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  • Writer's pictureSam

6 Things Needed For a Healthy Brain

As Told By Neuroscience

Photo credit: Robina Weermeijer on Unsplash


I like brains, brains are cool; along with the rest of the nervous system, they harbour everything that makes us us (as far as we know anyway).

I’m a human, I used to work in a neuroscience lab, I now work in education, and I have a side interest (soon to become a business) in Coaching people toward their freedom. All these things mean that I’m super interested in how the brain works, how we learn, how we motivate ourselves, and how we can use that information to our advantage. And you should be too!

When you know about your own brain, and how it works, you can keep it well-maintained so it gives you optimal performance.

Do you think learning a bit about mechanics and the inner workings of a car would help you keep your own car in good condition?

Of course it would!

Your brain IS you, but it’s also a tool that you use to interact with the world. Learn a bit about it and how to keep it in good condition and it’ll keep you well looked after in return.


 

There are 6 main things considered to keep a brain healthy.

The first 3 are things you can do with your lifestyle to help promote good brain function. Think like keeping a machine well-oiled.

The final 3 are all ways that you use your brain in order to keep it functioning. A well-oiled machine is fine and all, but if you don’t actually use the machine it may well fail to work through lack of use.

Let's look at those first 3, keeping your brain well-oiled:

Adequate Sleep

Probably a bit obvious this one, so rather than the usual “get 8 hours of sleep a night” stuff, let's have a look at some of the lesser-known things about sleep:

We don’t fully know why sleep is so important, there are a lot of theories, but no concrete evidence. What IS pretty widely accepted, is that sleep seems to be when the brain does its behind-the-scenes stuff.

When you sleep, you have different sleep stages that you go through in around a 90-minute cycle, these are REM sleep (this is when you dream), Light sleep, and Deep sleep; Light and deep sleep are also split up into N1, N2 (light sleep stage 1 & 2), N3 & N4 (Deep sleep stage 3 & 4.

Have a look at this chart on brain waves recorded in the different stages of sleep:

Source: Sleep Space


Just look at how much brain activity is going on in your deep sleep stages. It is well-known in sleep science that the most restorative stages of sleep are the deep stages, if you haven’t had much deep sleep you won’t wake up feeling well-rested at all.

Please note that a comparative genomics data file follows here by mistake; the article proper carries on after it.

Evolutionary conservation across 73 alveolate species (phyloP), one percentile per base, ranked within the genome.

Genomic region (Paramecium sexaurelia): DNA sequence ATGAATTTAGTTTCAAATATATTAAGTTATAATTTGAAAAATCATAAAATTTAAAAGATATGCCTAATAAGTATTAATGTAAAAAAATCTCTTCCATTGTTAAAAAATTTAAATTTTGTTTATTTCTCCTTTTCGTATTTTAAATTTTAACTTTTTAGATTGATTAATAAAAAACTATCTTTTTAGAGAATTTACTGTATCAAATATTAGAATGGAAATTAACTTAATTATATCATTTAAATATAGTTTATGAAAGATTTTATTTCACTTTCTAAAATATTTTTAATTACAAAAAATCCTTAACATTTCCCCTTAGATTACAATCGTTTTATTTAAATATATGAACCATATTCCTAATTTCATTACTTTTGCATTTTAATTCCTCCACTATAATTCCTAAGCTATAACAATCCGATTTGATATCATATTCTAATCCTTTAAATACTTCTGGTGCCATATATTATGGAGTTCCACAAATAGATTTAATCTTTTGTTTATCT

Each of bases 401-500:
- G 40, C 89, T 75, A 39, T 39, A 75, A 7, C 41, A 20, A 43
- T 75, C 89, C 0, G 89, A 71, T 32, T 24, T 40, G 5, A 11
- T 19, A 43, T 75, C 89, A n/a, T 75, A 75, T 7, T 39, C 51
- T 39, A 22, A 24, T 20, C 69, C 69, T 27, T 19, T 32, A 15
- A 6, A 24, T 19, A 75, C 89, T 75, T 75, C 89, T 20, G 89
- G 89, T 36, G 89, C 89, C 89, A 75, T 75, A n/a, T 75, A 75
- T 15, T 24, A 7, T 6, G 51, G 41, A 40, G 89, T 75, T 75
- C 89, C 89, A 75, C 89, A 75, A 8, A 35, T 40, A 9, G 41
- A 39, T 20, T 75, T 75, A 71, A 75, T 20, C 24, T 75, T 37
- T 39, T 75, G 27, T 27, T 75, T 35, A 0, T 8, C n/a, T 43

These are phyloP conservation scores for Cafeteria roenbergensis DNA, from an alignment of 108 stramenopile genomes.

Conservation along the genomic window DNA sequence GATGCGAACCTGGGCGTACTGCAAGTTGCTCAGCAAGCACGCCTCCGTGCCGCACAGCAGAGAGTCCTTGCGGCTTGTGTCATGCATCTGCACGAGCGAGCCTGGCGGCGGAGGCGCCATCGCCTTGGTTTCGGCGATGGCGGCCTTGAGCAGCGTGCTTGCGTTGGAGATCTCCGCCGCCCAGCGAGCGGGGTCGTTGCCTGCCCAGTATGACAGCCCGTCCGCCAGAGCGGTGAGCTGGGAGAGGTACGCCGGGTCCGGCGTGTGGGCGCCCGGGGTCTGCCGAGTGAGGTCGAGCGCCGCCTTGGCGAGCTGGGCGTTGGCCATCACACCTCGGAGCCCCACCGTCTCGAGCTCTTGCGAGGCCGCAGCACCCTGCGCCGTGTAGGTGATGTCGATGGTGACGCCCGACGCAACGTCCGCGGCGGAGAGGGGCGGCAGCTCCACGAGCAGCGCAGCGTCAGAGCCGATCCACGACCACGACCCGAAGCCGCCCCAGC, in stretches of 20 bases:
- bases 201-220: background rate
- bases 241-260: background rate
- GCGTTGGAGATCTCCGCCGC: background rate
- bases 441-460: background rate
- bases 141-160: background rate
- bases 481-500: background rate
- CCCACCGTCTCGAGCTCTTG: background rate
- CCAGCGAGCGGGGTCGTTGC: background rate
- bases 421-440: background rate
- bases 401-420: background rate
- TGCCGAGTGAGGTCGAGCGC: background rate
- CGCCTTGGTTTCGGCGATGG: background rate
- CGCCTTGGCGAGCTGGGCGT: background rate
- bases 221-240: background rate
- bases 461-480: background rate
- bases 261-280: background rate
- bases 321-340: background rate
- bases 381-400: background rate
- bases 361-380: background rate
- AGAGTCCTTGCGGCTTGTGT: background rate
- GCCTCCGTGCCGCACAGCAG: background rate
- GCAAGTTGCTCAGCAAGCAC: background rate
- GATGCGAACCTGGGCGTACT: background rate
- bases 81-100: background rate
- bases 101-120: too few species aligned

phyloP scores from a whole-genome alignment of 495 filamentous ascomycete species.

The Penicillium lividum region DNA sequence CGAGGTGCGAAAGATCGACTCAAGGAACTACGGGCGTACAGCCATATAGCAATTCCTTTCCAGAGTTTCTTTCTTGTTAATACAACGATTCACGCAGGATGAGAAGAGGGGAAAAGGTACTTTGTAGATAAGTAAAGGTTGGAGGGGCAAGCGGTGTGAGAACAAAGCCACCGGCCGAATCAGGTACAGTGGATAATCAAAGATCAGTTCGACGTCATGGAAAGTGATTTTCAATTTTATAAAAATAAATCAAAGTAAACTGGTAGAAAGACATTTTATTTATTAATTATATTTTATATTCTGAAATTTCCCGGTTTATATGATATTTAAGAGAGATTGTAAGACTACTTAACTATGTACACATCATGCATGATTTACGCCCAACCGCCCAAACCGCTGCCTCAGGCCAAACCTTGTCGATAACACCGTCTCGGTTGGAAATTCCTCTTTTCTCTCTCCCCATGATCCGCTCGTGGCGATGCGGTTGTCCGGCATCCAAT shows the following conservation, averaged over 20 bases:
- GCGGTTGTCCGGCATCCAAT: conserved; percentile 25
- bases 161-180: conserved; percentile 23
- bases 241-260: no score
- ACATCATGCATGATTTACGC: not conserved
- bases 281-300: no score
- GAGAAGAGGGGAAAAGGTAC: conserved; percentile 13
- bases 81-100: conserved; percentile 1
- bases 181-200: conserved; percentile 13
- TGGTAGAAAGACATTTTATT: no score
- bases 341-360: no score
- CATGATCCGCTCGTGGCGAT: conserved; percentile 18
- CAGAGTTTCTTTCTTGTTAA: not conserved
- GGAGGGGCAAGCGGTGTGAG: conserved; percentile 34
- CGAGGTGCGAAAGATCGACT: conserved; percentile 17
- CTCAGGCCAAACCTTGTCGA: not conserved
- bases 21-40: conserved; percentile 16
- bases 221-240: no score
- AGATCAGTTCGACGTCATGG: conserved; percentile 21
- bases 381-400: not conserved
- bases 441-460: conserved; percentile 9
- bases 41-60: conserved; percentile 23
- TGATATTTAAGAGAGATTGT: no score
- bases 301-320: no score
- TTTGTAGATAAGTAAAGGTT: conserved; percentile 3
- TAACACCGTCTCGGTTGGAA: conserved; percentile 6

From what we know, deep sleep is when we form long-term memories of the day's events, and where we process information & learning. Without it, we might as well not be getting much sleep at all. So if you want a healthy brain, getting into those deep sleep stages are vitally important.

Something that encourages deep sleep that we haven’t all heard a million times before?

We know that sleep goes in cycles so giving yourself a long enough time to sleep is always a plus, but…


Have you ever heard of brain waves? I’ll write a blog post on those in the near future, but basically, you have 4 states of brain waves:

Beta — High-focused activity Alpha — Rest just after a high focused activity, like taking a break during a meeting. Theta — Times when you completely zone out, often accompanied by great idea generation, in the shower for eg. Delta — Sleep, particularly deep sleep.

Brain waves have to do with the frequency and amplitude of the electricity coursing through your brain. Beta has the lowest amplitude and highest frequency, Delta has the highest amplitude and lowest frequency. This is why it is advised to do some very low-energy activities before bed, you want to encourage your brain to get into that Delta state in order to promote your deep sleep.

Physical Exercise

We all know that physical exercise is good for our bodies. It’s also good for our minds.

Physical exercise keeps things moving. Your circulatory system is your body's transport system. It delivers oxygen and nutrients to the areas of the body that need them, and it removes waste products that can cause problems if they’re left to build up.


What do you think happens when your circulation is slow and sluggish?

Photo credit: Tan Kaninthanond on Unsplash


Traffic Jam!


It’s the same with the brain.


This study showed that cognitive decline is twice as likely in adults who lived sedentary lives compared to those who were active.

But what are the exact ways that exercise can help your brain?

Neurotrasmission release. When you move your body it causes your brain to release a bunch of these bad-boys. Dopamine, serotonin, all those happy chemicals. This is why when you’re not feeling great, the simple act of getting up and moving around can be enough to help you to feel better. (A bit of further reading here, if you’re interested)


Increased concentration. If you take some time to move your body around you tend to find that the next task you do to do is much easier to concentrate on. If I’m struggling to concentrate I go play Beat Saber on my VR headset and then go back to it. It resets those neurotransmitters we talked about earlier so that your brain can keep sending the signals it needs to focus. (Of course, here is some research for you to check out).